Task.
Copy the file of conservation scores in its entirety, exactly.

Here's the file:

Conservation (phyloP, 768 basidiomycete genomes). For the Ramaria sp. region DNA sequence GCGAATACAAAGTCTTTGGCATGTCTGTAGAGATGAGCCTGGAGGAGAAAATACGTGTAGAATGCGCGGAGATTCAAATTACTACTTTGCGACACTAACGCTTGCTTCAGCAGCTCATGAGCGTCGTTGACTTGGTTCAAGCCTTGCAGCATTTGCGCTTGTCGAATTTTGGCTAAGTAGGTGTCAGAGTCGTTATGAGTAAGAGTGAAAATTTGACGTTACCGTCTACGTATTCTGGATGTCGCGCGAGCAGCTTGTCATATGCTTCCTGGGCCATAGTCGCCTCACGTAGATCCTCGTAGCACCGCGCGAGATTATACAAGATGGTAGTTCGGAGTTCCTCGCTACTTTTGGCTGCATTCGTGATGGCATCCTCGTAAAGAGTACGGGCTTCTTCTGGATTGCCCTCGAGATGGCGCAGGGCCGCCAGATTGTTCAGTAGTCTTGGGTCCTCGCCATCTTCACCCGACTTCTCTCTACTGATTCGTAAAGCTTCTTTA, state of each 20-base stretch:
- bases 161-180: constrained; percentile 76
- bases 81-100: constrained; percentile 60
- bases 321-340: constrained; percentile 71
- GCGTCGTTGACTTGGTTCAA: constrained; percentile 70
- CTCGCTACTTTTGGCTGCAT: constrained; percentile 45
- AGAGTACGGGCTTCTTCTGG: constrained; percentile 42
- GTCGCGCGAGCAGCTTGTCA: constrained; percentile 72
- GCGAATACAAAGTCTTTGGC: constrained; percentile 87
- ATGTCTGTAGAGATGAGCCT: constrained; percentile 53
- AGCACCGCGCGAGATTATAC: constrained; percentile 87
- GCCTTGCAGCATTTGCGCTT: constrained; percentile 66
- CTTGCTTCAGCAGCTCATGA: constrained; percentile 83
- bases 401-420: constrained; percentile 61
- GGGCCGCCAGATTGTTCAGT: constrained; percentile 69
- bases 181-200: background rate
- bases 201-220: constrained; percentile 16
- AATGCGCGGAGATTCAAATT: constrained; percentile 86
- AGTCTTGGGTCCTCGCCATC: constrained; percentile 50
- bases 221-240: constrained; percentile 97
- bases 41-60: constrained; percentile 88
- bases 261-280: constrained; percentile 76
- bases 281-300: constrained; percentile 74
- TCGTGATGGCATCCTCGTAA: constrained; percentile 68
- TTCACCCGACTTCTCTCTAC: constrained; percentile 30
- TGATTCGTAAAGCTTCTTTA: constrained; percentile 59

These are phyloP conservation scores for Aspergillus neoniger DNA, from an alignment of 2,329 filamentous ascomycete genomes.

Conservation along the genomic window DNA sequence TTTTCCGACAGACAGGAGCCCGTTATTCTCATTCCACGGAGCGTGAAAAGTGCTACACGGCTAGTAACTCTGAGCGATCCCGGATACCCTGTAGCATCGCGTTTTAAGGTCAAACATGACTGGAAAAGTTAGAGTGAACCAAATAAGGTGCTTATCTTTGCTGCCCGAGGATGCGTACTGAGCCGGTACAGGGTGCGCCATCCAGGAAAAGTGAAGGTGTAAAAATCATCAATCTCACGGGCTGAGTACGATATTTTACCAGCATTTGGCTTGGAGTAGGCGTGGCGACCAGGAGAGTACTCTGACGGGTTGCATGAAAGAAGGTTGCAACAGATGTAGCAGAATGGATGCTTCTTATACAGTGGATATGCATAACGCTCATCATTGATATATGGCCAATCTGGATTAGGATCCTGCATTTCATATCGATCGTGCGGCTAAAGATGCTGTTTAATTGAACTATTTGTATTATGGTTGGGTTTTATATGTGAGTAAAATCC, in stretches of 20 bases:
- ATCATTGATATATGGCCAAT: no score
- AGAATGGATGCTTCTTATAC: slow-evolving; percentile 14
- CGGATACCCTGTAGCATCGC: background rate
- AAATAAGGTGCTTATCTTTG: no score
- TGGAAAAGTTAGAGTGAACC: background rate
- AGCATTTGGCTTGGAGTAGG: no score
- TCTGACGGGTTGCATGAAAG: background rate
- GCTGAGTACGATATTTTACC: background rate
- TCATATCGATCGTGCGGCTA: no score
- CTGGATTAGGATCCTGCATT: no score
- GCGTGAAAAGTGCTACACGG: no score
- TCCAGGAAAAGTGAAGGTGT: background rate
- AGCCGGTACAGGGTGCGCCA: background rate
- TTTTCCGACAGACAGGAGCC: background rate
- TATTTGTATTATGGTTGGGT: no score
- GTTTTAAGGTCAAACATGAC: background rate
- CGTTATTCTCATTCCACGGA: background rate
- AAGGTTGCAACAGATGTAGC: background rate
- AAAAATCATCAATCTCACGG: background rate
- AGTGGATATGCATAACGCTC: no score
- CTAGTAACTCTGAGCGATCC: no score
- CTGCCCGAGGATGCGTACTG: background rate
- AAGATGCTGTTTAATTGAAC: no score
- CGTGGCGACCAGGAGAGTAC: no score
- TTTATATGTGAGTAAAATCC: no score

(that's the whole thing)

Conservation (phyloP, 768 basidiomycete genomes). For the Ramaria sp. region DNA sequence GCGAATACAAAGTCTTTGGCATGTCTGTAGAGATGAGCCTGGAGGAGAAAATACGTGTAGAATGCGCGGAGATTCAAATTACTACTTTGCGACACTAACGCTTGCTTCAGCAGCTCATGAGCGTCGTTGACTTGGTTCAAGCCTTGCAGCATTTGCGCTTGTCGAATTTTGGCTAAGTAGGTGTCAGAGTCGTTATGAGTAAGAGTGAAAATTTGACGTTACCGTCTACGTATTCTGGATGTCGCGCGAGCAGCTTGTCATATGCTTCCTGGGCCATAGTCGCCTCACGTAGATCCTCGTAGCACCGCGCGAGATTATACAAGATGGTAGTTCGGAGTTCCTCGCTACTTTTGGCTGCATTCGTGATGGCATCCTCGTAAAGAGTACGGGCTTCTTCTGGATTGCCCTCGAGATGGCGCAGGGCCGCCAGATTGTTCAGTAGTCTTGGGTCCTCGCCATCTTCACCCGACTTCTCTCTACTGATTCGTAAAGCTTCTTTA, state of each 20-base stretch:
- bases 161-180: constrained; percentile 76
- bases 81-100: constrained; percentile 60
- bases 321-340: constrained; percentile 71
- GCGTCGTTGACTTGGTTCAA: constrained; percentile 70
- CTCGCTACTTTTGGCTGCAT: constrained; percentile 45
- AGAGTACGGGCTTCTTCTGG: constrained; percentile 42
- GTCGCGCGAGCAGCTTGTCA: constrained; percentile 72
- GCGAATACAAAGTCTTTGGC: constrained; percentile 87
- ATGTCTGTAGAGATGAGCCT: constrained; percentile 53
- AGCACCGCGCGAGATTATAC: constrained; percentile 87
- GCCTTGCAGCATTTGCGCTT: constrained; percentile 66
- CTTGCTTCAGCAGCTCATGA: constrained; percentile 83
- bases 401-420: constrained; percentile 61
- GGGCCGCCAGATTGTTCAGT: constrained; percentile 69
- bases 181-200: background rate
- bases 201-220: constrained; percentile 16
- AATGCGCGGAGATTCAAATT: constrained; percentile 86
- AGTCTTGGGTCCTCGCCATC: constrained; percentile 50
- bases 221-240: constrained; percentile 97
- bases 41-60: constrained; percentile 88
- bases 261-280: constrained; percentile 76
- bases 281-300: constrained; percentile 74
- TCGTGATGGCATCCTCGTAA: constrained; percentile 68
- TTCACCCGACTTCTCTCTAC: constrained; percentile 30
- TGATTCGTAAAGCTTCTTTA: constrained; percentile 59

These are phyloP conservation scores for Aspergillus neoniger DNA, from an alignment of 2,329 filamentous ascomycete genomes.

Conservation along the genomic window DNA sequence TTTTCCGACAGACAGGAGCCCGTTATTCTCATTCCACGGAGCGTGAAAAGTGCTACACGGCTAGTAACTCTGAGCGATCCCGGATACCCTGTAGCATCGCGTTTTAAGGTCAAACATGACTGGAAAAGTTAGAGTGAACCAAATAAGGTGCTTATCTTTGCTGCCCGAGGATGCGTACTGAGCCGGTACAGGGTGCGCCATCCAGGAAAAGTGAAGGTGTAAAAATCATCAATCTCACGGGCTGAGTACGATATTTTACCAGCATTTGGCTTGGAGTAGGCGTGGCGACCAGGAGAGTACTCTGACGGGTTGCATGAAAGAAGGTTGCAACAGATGTAGCAGAATGGATGCTTCTTATACAGTGGATATGCATAACGCTCATCATTGATATATGGCCAATCTGGATTAGGATCCTGCATTTCATATCGATCGTGCGGCTAAAGATGCTGTTTAATTGAACTATTTGTATTATGGTTGGGTTTTATATGTGAGTAAAATCC, in stretches of 20 bases:
- ATCATTGATATATGGCCAAT: no score
- AGAATGGATGCTTCTTATAC: slow-evolving; percentile 14
- CGGATACCCTGTAGCATCGC: background rate
- AAATAAGGTGCTTATCTTTG: no score
- TGGAAAAGTTAGAGTGAACC: background rate
- AGCATTTGGCTTGGAGTAGG: no score
- TCTGACGGGTTGCATGAAAG: background rate
- GCTGAGTACGATATTTTACC: background rate
- TCATATCGATCGTGCGGCTA: no score
- CTGGATTAGGATCCTGCATT: no score
- GCGTGAAAAGTGCTACACGG: no score
- TCCAGGAAAAGTGAAGGTGT: background rate
- AGCCGGTACAGGGTGCGCCA: background rate
- TTTTCCGACAGACAGGAGCC: background rate
- TATTTGTATTATGGTTGGGT: no score
- GTTTTAAGGTCAAACATGAC: background rate
- CGTTATTCTCATTCCACGGA: background rate
- AAGGTTGCAACAGATGTAGC: background rate
- AAAAATCATCAATCTCACGG: background rate
- AGTGGATATGCATAACGCTC: no score
- CTAGTAACTCTGAGCGATCC: no score
- CTGCCCGAGGATGCGTACTG: background rate
- AAGATGCTGTTTAATTGAAC: no score
- CGTGGCGACCAGGAGAGTAC: no score
- TTTATATGTGAGTAAAATCC: no score